Your clients should realize that lenders do not have their best interest in mind. Lenders are in business to make money, just like your clients. I have had lenders tell me they do not want to offer solutions that would reduce costs to their customers because they would loose their fee income and reduce their profits.

Your clients must remember to make sure the lender is listening and understanding their needs. Additionally, your clients should understand, the best lender may not be the fastest and easiest to deal with.

find a new lender

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Improve Your Credit Score

See Also:
5 Cs of Credit
What are the 7 Cs of banking
Line of Credit
Credit Rating Agencies
How Important is Personal Credit in Negotiating a Commercial Loan?
Dilemma of Financing a Start Up Company

Improve Your Credit Score

In another article, I told you about Chris’ dilemma with his poor credit score in trying to get traditional bank financing. Had some inquiries from that article asking what a credit score is and what steps can be taken to improve a credit score. This may not seem related to cash flow, but if you can not borrow money for your business because of your personal credit, then your business will not survive.

This once secret process of credit scoring is now made available to us and that makes it easier to improve your credit. For those of you that have not been exposed to credit scores, they are three digit numbers that are used by lenders when evaluating your creditworthiness. Other companies, such as, insurance companies, employers, and landlords use these scores in evaluating credit applications.

Credit Scoring

There are three credit scoring companies: Equifax, Experian, and TransUnion. The information reported to them by your creditors goes into the calculation of your score. The scores these companies provide to interested parties range from 300 to 850. Understand, the higher the score the better credit risk you are. To give you an idea how Americans rate, only about 11% rank above 800; 29% rank between 750 and 799; 44% rank between 620 and 749; and 16% rank below 620. Below 620 indicates you have a serious, negative credit history, and obtaining financing with reasonable terms will be difficult.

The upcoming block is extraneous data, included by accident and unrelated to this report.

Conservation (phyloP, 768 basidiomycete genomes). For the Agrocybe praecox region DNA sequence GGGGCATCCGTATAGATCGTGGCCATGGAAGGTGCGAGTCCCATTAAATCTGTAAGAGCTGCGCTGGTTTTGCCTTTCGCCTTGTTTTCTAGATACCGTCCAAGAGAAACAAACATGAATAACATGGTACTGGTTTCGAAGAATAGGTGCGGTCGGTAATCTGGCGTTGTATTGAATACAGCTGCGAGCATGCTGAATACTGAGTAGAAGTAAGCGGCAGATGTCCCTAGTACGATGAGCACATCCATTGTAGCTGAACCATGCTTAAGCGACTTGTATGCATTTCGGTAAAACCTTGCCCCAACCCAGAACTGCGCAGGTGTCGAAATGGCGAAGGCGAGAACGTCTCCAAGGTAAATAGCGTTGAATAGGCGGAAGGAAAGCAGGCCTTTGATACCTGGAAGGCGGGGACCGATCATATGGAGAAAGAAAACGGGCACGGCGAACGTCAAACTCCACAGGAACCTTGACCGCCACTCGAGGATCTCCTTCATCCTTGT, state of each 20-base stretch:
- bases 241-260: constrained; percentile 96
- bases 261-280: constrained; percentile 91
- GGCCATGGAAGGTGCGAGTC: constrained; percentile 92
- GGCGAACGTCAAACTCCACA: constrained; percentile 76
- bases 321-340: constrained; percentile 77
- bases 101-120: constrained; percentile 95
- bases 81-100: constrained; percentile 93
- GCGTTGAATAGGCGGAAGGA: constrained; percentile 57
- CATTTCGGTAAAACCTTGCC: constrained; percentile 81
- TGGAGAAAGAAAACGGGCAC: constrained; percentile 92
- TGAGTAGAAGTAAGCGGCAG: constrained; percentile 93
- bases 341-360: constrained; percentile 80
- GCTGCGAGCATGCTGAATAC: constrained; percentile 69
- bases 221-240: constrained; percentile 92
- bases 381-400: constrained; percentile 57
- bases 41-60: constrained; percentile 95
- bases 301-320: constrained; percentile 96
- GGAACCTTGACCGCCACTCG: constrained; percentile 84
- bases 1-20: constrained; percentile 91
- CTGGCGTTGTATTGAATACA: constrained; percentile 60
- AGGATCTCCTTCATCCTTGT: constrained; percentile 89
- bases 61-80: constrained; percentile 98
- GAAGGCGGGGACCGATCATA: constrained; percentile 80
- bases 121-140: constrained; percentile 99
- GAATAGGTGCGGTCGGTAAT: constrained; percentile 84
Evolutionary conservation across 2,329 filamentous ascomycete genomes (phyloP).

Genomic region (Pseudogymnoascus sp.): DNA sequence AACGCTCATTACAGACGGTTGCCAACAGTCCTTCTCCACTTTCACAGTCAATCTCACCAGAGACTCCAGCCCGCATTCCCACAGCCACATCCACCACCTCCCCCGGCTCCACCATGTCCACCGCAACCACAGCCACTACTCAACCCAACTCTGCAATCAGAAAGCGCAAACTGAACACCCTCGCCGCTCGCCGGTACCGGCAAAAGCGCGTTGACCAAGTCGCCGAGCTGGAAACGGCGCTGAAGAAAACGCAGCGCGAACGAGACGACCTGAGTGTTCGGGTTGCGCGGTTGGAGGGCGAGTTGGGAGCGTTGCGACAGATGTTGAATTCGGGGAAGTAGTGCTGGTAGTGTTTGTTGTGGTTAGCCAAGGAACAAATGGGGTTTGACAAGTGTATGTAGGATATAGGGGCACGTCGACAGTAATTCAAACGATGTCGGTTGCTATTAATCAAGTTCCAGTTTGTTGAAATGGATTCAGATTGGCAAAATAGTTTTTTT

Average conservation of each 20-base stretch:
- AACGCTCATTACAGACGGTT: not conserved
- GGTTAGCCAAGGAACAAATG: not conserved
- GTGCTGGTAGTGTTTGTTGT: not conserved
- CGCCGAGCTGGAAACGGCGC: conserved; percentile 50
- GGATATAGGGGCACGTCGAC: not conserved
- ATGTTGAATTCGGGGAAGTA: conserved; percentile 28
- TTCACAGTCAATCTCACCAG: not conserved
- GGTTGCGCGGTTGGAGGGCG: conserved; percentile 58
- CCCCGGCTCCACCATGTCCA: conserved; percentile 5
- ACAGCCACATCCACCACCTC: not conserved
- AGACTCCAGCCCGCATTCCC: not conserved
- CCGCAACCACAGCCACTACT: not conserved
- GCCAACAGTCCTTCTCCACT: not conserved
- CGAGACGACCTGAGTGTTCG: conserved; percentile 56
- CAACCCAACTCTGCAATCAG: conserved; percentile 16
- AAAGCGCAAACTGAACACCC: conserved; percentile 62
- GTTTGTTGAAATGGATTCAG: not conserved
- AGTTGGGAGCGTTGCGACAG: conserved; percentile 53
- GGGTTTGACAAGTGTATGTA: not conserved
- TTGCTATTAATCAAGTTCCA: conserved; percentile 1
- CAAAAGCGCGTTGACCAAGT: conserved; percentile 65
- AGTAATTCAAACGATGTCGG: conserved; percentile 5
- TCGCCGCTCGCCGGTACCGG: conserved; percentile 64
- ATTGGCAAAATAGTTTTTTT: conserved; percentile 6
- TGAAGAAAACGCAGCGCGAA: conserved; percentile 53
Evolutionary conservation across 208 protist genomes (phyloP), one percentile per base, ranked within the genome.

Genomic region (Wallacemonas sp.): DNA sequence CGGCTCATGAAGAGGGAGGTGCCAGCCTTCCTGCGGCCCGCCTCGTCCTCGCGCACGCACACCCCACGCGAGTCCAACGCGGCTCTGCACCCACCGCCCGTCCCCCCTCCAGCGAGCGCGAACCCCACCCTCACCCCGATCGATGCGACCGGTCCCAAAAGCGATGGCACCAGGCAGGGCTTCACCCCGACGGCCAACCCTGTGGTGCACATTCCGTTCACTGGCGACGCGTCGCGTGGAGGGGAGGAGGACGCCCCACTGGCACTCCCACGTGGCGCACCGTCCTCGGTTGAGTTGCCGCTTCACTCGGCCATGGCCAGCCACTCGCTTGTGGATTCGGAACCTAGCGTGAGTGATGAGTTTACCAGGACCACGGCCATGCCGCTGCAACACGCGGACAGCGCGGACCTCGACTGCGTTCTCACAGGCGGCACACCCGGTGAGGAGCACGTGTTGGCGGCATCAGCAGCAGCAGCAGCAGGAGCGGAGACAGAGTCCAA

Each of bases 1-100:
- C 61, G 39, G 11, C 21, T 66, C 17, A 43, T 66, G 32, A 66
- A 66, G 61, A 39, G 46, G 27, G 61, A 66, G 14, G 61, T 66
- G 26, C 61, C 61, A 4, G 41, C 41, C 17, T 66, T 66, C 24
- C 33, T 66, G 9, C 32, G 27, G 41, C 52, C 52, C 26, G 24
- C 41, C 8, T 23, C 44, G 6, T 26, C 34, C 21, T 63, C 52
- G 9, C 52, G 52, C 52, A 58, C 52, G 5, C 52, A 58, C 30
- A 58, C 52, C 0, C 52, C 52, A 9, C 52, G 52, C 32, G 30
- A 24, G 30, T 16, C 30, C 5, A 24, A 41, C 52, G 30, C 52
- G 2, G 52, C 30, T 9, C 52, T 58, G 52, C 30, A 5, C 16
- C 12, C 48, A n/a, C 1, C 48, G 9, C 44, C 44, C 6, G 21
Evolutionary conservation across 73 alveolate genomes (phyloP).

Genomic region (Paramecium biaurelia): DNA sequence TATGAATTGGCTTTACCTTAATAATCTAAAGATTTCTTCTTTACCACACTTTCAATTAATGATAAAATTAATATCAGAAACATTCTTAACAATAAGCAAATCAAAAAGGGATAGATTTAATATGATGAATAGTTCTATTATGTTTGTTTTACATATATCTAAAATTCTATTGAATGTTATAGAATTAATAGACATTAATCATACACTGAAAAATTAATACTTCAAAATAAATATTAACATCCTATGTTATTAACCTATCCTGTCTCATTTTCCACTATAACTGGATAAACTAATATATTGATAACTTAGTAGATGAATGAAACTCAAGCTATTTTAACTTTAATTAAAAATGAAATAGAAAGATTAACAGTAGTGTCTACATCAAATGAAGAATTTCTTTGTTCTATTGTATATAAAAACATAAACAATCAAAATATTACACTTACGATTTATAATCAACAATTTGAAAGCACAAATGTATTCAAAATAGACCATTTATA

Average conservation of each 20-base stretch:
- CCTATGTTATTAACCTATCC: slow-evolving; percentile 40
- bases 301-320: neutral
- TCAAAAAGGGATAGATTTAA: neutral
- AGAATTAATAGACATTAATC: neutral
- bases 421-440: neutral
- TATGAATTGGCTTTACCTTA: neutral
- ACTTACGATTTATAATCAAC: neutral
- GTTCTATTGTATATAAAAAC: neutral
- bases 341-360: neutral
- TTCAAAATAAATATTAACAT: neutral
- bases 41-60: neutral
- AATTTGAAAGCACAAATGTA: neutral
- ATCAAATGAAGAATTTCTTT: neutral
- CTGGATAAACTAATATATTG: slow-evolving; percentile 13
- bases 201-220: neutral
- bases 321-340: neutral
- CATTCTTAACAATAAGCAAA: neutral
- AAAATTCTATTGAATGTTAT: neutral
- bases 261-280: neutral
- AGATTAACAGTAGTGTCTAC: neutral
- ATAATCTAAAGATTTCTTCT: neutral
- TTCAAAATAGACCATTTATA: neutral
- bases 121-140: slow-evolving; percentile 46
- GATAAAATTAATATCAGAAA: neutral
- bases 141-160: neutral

Now that you have decided to review and or improve your credit score, how do you do that? The first step is to obtain your credit reports from the three credit bureaus. One way to obtain these reports is to purchase them from www.myfico.com. When you receive your reports, instruct the bureaus to remove any incorrect information. Once you correct the information, start the process of improving your score.

3 Ways to Improve Your Credit Score:

1. You should pay your bills on time. Payment history is the most important factor in determining your credit score. This accounts for 35% of your total score. Even just making those minimum payments will maximize this area. Understand delinquent payments will destroy your credit score. Missing just one payment can cost you up to 100 points.

2. You should pay down your debts and charge less. Lenders consider and like to see a large difference between the amounts of debt reported on your credit cards and your total credit limits. The larger the gap between these numbers the higher your credit score.

3. You should not close old, paid off accounts. Based upon the calculation of your credit score, closing accounts can never help your score, but often times it will hurt your score.